Thursday, June 11, 2015

Middle Eastern Cooking

It's been a strange season for us, post-earthquake, but we've tried to get back to some routines and things that feel "normal" for us.  So, a lower maintenance stop on our food tour for the Middle East, and without a lot of flowery writing, here are our food adventures from the Middle East.
I didn't get a ton of kid action shots this time, and honestly for some of it, they weren't interested in the cooking, so they just did the eating. :)

The one food I have always remembered from a trip to Egypt many years ago and that I used to cook with some frequency is koshary.
 There are a bunch of recipes out there with slight varieties, and given that it is a basic and simple street food, any of them would probably work.
This recipe from is easy to follow.  I actually modified one from Extending the Table, which is a great cookbook.  It actually wasn't in my updated version of the book.
Basically, for the sauce, I combined a couple tablespoons of tomato paste and about a cup of fresh cooked tomatoes I had pureed, about a teaspoon of sugar, cumin, and salt each.

For dessert, we made basbousa.  I had never had it before, but it turned out quite nicely.  I just used all-purpose flour instead of semolina since that is what we had, and it worked fine.  Also, I clearly let my simple syrup simmer too long, and once it cooled, it turned completely solid.  But, I just added a bit more water and remelted it, and it was fine.

Qatar is kind of a big deal in this part of the world, as it is a center for a lot of heartbreaking issues that affect Nepalis very dearly.  It is hard for me to celebrate it, but I know there are good people and good things there as well.  We did pray a lot, though, for justice to break through in this place.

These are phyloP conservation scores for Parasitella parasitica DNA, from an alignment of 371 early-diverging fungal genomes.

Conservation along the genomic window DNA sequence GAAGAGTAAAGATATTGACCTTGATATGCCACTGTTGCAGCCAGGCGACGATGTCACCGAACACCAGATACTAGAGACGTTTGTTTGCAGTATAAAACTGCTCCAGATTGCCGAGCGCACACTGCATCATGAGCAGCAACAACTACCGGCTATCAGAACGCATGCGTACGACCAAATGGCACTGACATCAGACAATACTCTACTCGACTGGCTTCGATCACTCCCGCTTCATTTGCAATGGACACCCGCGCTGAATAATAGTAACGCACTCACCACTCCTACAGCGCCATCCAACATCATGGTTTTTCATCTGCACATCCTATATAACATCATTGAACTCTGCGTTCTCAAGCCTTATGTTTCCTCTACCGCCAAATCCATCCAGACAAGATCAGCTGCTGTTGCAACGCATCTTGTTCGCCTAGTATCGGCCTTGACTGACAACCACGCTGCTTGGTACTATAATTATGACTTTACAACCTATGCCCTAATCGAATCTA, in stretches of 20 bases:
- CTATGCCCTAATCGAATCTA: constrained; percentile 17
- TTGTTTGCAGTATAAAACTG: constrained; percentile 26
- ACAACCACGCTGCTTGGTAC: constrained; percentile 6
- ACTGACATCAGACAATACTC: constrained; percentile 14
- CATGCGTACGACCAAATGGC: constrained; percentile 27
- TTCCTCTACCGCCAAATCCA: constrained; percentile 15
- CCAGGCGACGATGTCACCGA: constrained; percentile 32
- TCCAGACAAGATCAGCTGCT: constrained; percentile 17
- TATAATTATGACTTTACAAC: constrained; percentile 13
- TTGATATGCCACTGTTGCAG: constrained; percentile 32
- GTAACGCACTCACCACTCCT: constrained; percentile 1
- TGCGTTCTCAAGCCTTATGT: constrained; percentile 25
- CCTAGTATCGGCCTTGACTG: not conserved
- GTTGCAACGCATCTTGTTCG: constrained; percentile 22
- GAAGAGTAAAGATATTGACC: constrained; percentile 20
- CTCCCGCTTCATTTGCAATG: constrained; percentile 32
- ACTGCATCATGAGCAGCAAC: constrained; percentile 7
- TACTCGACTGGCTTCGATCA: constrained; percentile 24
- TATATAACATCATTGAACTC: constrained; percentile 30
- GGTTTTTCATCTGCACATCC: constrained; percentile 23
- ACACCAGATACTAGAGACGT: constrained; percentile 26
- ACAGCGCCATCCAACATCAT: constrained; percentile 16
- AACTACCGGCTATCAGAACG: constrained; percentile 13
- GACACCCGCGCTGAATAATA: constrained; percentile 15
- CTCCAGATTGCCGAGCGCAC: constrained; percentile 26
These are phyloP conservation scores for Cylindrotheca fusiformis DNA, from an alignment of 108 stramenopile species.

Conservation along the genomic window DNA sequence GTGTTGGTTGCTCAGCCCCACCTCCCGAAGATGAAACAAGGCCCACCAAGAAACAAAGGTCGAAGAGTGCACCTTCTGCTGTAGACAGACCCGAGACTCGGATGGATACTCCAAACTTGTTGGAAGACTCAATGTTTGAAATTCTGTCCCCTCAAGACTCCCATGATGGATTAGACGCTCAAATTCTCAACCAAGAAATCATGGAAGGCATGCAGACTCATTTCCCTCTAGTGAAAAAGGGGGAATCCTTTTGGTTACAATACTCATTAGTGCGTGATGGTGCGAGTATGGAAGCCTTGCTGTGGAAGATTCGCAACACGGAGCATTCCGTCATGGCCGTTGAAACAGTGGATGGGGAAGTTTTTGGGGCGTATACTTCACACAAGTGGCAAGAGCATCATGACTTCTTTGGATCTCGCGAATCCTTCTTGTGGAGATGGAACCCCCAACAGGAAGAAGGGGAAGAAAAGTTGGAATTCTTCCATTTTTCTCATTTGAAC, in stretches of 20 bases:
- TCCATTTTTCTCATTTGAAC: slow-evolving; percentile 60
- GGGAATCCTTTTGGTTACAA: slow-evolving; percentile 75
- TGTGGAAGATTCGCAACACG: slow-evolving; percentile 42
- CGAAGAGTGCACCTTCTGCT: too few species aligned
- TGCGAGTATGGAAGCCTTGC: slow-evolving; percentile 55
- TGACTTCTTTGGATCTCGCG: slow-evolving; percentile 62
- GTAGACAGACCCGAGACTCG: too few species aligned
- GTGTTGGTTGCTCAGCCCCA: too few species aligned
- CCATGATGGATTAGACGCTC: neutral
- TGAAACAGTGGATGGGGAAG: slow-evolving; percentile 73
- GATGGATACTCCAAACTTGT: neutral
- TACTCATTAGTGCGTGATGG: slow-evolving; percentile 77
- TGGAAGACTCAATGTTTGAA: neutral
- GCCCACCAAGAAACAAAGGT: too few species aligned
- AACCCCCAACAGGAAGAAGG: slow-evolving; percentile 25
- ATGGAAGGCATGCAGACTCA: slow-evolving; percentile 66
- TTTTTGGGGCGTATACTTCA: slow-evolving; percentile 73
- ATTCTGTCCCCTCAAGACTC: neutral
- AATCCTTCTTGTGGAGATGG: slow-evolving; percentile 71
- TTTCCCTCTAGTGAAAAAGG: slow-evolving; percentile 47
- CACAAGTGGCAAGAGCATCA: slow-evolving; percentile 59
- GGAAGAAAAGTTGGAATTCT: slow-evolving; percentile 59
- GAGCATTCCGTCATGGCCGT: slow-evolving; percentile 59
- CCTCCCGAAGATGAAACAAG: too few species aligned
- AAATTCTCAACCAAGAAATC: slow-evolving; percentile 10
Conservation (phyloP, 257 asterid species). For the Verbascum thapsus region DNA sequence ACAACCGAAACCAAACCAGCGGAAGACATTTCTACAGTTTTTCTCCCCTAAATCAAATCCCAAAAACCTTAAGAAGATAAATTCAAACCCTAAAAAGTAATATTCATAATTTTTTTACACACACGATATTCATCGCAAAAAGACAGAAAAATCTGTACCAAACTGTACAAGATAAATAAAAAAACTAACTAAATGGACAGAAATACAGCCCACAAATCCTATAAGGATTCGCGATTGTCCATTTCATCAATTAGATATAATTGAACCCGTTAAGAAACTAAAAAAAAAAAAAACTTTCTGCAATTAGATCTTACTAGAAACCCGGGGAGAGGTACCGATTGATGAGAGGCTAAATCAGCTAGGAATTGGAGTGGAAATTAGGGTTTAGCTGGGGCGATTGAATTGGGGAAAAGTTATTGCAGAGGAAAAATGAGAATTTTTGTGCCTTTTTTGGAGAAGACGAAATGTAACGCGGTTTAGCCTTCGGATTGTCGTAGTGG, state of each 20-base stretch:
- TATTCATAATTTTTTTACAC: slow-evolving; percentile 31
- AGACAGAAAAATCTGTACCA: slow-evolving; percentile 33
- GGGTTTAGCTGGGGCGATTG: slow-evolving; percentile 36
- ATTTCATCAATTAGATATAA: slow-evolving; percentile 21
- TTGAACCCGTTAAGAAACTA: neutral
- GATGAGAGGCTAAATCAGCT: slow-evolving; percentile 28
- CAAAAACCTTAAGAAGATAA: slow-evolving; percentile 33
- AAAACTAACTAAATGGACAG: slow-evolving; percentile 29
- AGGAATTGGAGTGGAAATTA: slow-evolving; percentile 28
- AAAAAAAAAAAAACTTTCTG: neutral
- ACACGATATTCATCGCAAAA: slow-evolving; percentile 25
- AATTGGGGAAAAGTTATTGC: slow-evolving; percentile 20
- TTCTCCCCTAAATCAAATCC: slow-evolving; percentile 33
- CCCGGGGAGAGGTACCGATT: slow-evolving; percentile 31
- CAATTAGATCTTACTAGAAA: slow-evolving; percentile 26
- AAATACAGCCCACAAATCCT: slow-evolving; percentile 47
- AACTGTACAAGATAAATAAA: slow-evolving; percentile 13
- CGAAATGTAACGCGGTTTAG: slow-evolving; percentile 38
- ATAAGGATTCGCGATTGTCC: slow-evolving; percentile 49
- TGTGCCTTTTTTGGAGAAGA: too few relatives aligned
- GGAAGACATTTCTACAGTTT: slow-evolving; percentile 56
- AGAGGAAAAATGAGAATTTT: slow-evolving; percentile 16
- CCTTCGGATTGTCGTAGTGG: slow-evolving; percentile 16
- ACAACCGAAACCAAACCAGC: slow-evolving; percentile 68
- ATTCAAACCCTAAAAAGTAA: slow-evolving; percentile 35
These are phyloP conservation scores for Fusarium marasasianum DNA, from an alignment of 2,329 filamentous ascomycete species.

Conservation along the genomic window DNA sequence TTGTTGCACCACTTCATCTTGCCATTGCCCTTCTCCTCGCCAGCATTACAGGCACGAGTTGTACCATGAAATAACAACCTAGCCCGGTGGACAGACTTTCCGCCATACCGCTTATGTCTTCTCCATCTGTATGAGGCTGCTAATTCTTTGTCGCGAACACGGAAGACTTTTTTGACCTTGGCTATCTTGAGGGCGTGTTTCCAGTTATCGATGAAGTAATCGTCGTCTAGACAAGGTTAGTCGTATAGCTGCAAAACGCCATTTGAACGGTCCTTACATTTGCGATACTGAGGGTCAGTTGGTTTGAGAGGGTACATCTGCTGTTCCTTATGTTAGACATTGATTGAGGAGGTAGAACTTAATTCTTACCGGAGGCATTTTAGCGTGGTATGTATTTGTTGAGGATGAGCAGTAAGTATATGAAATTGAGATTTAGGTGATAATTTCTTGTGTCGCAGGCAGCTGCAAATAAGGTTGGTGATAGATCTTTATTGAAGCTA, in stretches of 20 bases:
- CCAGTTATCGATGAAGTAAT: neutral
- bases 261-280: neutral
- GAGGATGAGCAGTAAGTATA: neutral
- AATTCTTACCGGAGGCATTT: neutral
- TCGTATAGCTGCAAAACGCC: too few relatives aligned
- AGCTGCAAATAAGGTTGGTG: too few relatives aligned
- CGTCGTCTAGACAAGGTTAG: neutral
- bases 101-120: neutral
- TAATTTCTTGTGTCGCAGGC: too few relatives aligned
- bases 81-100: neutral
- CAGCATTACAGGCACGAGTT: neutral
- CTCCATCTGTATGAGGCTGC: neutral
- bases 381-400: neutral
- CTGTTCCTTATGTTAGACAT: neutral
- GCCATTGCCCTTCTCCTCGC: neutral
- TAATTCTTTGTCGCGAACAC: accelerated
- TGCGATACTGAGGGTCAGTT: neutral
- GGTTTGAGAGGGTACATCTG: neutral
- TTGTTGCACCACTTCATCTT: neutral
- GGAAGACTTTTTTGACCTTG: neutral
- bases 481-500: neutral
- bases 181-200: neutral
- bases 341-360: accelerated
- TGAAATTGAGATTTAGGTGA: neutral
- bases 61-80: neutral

We ended up not getting things together to pull off the food tour stop here, but here are a few links I had that we were going to try.
This link has a list of some key foods that you "must try" in Qatari cuisine, and here is a recipe for balaleet, an intriguing sounding breakfast in Qatar.

You have to get around to some good pita bread for this region.
While this isn't the most traditional version, we really like this recipe for flat bread.  It is a bit more Greek in style, I suppose, but we've made it a few times and know it comes out well.  I have always doubled the recipes, which makes for some time rolling and cooking, but then we have one batch to set aside for later or even freeze.
We also made Palestinian kufta (or kofta, I've seen it spelled either way).  We didn't have fresh mint, so we made it without, and it was still really flavorful.  For getting ground meat, it is not always easy to find mutton, so I made these with half beef and half pork, which is a bit laughable since it is probably the one meat you would see LEAST--if at all--in most of the Middle East, given that it is neither Kosher nor Halal!  But, the beef here isn't the best quality, and the pork mix makes it more palatable.  I would definitely recommend going another route for the sake of authenticity, if you have access to other meat options!  :)

And, topping it off, we made sufganyot!  This was definitely the favorite, and the boys got really into helping make these!  

It would seem that they are mainly a Hanukkah treat, but people, they are DONUTS!  How can you pass up the excuse to make donuts?!  All in the name of culture. :)
They didn't actually seal very well on many of them, so if we try these again, I'd look for tips for getting them to seal around the edge better to keep them more like a ball and keep the jam inside.

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